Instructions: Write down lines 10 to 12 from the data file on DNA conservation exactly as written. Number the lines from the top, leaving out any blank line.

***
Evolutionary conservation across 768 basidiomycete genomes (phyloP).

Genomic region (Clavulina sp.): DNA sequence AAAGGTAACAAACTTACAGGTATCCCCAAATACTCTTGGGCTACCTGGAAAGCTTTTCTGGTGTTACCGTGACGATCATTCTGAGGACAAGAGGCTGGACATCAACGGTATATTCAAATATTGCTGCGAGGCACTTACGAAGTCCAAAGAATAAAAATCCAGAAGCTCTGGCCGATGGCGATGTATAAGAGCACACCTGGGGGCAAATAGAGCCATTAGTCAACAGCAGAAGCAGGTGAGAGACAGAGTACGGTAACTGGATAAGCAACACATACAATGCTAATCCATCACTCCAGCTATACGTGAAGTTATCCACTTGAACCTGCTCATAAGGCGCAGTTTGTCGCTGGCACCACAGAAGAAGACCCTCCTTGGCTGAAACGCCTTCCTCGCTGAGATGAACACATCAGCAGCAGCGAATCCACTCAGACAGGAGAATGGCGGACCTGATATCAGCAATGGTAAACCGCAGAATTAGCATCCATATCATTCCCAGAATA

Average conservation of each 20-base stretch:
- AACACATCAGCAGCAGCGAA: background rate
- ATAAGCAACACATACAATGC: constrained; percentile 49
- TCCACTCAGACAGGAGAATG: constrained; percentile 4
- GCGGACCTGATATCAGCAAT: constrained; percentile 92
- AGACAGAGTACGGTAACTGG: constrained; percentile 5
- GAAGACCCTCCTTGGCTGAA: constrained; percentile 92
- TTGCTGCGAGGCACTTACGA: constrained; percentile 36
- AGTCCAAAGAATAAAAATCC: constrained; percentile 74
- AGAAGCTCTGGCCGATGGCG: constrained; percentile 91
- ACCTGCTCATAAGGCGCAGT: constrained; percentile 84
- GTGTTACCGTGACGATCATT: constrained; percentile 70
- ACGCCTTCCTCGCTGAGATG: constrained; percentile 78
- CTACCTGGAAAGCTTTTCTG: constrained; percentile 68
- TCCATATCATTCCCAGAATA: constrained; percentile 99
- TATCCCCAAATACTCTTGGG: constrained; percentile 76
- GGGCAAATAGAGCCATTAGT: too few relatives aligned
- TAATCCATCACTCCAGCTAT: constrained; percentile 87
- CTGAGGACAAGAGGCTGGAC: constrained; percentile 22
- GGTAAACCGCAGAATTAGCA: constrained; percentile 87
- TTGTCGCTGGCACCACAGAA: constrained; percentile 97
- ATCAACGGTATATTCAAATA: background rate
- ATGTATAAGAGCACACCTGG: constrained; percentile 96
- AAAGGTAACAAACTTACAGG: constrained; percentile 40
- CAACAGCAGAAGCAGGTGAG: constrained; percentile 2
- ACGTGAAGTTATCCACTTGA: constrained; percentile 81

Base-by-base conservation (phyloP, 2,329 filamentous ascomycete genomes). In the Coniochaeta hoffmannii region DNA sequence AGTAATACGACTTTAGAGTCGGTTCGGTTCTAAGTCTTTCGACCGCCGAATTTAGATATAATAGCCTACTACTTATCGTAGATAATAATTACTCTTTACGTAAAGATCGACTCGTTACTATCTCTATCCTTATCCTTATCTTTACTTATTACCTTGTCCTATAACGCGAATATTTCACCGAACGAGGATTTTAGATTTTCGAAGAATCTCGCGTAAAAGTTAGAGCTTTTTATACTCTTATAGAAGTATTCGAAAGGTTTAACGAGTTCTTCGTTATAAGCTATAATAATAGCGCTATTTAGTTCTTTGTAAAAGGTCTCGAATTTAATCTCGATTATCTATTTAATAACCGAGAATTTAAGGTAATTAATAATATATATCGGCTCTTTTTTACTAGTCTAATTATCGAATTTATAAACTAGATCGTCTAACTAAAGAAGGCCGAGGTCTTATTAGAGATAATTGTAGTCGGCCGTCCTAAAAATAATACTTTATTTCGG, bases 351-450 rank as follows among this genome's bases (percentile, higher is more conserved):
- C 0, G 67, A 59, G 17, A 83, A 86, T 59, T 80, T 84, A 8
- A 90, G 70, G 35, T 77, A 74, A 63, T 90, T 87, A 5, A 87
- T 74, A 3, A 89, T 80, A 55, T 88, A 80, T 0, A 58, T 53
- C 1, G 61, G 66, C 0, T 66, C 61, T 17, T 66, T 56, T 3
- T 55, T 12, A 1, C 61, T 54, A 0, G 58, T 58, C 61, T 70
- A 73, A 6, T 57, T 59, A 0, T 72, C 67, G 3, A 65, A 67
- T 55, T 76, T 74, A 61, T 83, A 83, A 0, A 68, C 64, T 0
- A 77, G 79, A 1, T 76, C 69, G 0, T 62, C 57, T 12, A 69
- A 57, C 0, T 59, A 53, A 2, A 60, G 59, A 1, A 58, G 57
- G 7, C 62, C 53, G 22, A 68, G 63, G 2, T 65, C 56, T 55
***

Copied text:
- TTGCTGCGAGGCACTTACGA: constrained; percentile 36
- AGTCCAAAGAATAAAAATCC: constrained; percentile 74
- AGAAGCTCTGGCCGATGGCG: constrained; percentile 91